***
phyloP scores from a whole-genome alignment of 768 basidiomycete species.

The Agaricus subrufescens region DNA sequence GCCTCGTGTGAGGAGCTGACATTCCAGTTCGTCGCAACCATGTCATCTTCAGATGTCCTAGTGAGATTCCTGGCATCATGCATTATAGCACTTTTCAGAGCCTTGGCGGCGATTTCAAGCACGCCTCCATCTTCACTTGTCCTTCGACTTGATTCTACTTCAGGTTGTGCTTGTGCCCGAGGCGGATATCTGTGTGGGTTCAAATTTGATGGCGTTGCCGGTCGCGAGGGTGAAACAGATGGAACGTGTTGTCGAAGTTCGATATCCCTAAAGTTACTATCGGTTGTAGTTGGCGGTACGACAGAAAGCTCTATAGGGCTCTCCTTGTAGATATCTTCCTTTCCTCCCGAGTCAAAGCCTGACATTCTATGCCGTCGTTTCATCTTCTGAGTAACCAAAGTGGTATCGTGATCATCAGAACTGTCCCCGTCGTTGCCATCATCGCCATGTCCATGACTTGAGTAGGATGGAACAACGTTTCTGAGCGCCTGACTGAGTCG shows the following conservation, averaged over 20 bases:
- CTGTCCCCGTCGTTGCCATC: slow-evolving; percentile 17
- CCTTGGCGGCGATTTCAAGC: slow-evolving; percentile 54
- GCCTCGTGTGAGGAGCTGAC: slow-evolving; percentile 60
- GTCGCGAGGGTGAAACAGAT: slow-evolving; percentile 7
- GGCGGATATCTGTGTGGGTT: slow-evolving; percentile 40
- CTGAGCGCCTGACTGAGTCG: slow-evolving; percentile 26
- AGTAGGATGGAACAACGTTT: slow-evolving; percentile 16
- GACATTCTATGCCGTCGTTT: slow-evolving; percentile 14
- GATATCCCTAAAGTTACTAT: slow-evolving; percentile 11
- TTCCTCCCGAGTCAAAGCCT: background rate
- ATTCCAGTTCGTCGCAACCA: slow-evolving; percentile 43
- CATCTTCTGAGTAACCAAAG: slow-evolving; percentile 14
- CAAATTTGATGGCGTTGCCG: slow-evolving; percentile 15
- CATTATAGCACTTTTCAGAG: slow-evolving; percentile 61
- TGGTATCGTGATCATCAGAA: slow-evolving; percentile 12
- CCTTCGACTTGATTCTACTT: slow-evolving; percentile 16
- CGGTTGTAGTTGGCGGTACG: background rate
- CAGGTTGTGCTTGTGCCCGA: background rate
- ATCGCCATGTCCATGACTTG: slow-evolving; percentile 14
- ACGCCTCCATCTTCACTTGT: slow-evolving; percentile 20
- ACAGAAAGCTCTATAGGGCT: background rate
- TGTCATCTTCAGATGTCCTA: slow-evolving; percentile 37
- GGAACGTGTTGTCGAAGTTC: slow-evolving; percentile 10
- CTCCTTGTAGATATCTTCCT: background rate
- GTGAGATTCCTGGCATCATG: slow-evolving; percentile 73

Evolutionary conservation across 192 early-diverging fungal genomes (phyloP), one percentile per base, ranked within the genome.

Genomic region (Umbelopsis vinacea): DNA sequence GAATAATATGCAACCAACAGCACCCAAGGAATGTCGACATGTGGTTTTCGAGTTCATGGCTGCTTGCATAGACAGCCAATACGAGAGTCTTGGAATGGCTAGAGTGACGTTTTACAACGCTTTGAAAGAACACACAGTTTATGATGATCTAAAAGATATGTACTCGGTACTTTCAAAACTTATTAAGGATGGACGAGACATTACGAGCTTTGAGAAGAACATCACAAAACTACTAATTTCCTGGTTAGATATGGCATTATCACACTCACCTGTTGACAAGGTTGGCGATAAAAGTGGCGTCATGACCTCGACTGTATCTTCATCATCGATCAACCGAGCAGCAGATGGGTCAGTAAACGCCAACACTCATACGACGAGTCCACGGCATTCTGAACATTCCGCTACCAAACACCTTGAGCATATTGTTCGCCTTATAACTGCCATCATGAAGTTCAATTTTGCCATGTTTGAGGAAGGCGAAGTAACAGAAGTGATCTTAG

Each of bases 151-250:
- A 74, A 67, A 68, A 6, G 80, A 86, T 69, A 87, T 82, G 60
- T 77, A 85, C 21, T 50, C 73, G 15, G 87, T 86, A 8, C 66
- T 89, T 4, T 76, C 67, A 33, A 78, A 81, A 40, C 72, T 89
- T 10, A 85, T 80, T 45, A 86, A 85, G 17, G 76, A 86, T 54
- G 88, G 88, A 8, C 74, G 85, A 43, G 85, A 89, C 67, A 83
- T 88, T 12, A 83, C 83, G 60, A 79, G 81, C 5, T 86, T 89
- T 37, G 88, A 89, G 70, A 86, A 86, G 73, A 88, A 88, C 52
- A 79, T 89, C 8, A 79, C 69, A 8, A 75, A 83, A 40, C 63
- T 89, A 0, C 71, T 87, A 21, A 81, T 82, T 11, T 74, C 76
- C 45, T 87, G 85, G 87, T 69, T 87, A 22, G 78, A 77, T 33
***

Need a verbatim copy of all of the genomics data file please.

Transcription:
phyloP scores from a whole-genome alignment of 768 basidiomycete species.

The Agaricus subrufescens region DNA sequence GCCTCGTGTGAGGAGCTGACATTCCAGTTCGTCGCAACCATGTCATCTTCAGATGTCCTAGTGAGATTCCTGGCATCATGCATTATAGCACTTTTCAGAGCCTTGGCGGCGATTTCAAGCACGCCTCCATCTTCACTTGTCCTTCGACTTGATTCTACTTCAGGTTGTGCTTGTGCCCGAGGCGGATATCTGTGTGGGTTCAAATTTGATGGCGTTGCCGGTCGCGAGGGTGAAACAGATGGAACGTGTTGTCGAAGTTCGATATCCCTAAAGTTACTATCGGTTGTAGTTGGCGGTACGACAGAAAGCTCTATAGGGCTCTCCTTGTAGATATCTTCCTTTCCTCCCGAGTCAAAGCCTGACATTCTATGCCGTCGTTTCATCTTCTGAGTAACCAAAGTGGTATCGTGATCATCAGAACTGTCCCCGTCGTTGCCATCATCGCCATGTCCATGACTTGAGTAGGATGGAACAACGTTTCTGAGCGCCTGACTGAGTCG shows the following conservation, averaged over 20 bases:
- CTGTCCCCGTCGTTGCCATC: slow-evolving; percentile 17
- CCTTGGCGGCGATTTCAAGC: slow-evolving; percentile 54
- GCCTCGTGTGAGGAGCTGAC: slow-evolving; percentile 60
- GTCGCGAGGGTGAAACAGAT: slow-evolving; percentile 7
- GGCGGATATCTGTGTGGGTT: slow-evolving; percentile 40
- CTGAGCGCCTGACTGAGTCG: slow-evolving; percentile 26
- AGTAGGATGGAACAACGTTT: slow-evolving; percentile 16
- GACATTCTATGCCGTCGTTT: slow-evolving; percentile 14
- GATATCCCTAAAGTTACTAT: slow-evolving; percentile 11
- TTCCTCCCGAGTCAAAGCCT: background rate
- ATTCCAGTTCGTCGCAACCA: slow-evolving; percentile 43
- CATCTTCTGAGTAACCAAAG: slow-evolving; percentile 14
- CAAATTTGATGGCGTTGCCG: slow-evolving; percentile 15
- CATTATAGCACTTTTCAGAG: slow-evolving; percentile 61
- TGGTATCGTGATCATCAGAA: slow-evolving; percentile 12
- CCTTCGACTTGATTCTACTT: slow-evolving; percentile 16
- CGGTTGTAGTTGGCGGTACG: background rate
- CAGGTTGTGCTTGTGCCCGA: background rate
- ATCGCCATGTCCATGACTTG: slow-evolving; percentile 14
- ACGCCTCCATCTTCACTTGT: slow-evolving; percentile 20
- ACAGAAAGCTCTATAGGGCT: background rate
- TGTCATCTTCAGATGTCCTA: slow-evolving; percentile 37
- GGAACGTGTTGTCGAAGTTC: slow-evolving; percentile 10
- CTCCTTGTAGATATCTTCCT: background rate
- GTGAGATTCCTGGCATCATG: slow-evolving; percentile 73

Evolutionary conservation across 192 early-diverging fungal genomes (phyloP), one percentile per base, ranked within the genome.

Genomic region (Umbelopsis vinacea): DNA sequence GAATAATATGCAACCAACAGCACCCAAGGAATGTCGACATGTGGTTTTCGAGTTCATGGCTGCTTGCATAGACAGCCAATACGAGAGTCTTGGAATGGCTAGAGTGACGTTTTACAACGCTTTGAAAGAACACACAGTTTATGATGATCTAAAAGATATGTACTCGGTACTTTCAAAACTTATTAAGGATGGACGAGACATTACGAGCTTTGAGAAGAACATCACAAAACTACTAATTTCCTGGTTAGATATGGCATTATCACACTCACCTGTTGACAAGGTTGGCGATAAAAGTGGCGTCATGACCTCGACTGTATCTTCATCATCGATCAACCGAGCAGCAGATGGGTCAGTAAACGCCAACACTCATACGACGAGTCCACGGCATTCTGAACATTCCGCTACCAAACACCTTGAGCATATTGTTCGCCTTATAACTGCCATCATGAAGTTCAATTTTGCCATGTTTGAGGAAGGCGAAGTAACAGAAGTGATCTTAG

Each of bases 151-250:
- A 74, A 67, A 68, A 6, G 80, A 86, T 69, A 87, T 82, G 60
- T 77, A 85, C 21, T 50, C 73, G 15, G 87, T 86, A 8, C 66
- T 89, T 4, T 76, C 67, A 33, A 78, A 81, A 40, C 72, T 89
- T 10, A 85, T 80, T 45, A 86, A 85, G 17, G 76, A 86, T 54
- G 88, G 88, A 8, C 74, G 85, A 43, G 85, A 89, C 67, A 83
- T 88, T 12, A 83, C 83, G 60, A 79, G 81, C 5, T 86, T 89
- T 37, G 88, A 89, G 70, A 86, A 86, G 73, A 88, A 88, C 52
- A 79, T 89, C 8, A 79, C 69, A 8, A 75, A 83, A 40, C 63
- T 89, A 0, C 71, T 87, A 21, A 81, T 82, T 11, T 74, C 76
- C 45, T 87, G 85, G 87, T 69, T 87, A 22, G 78, A 77, T 33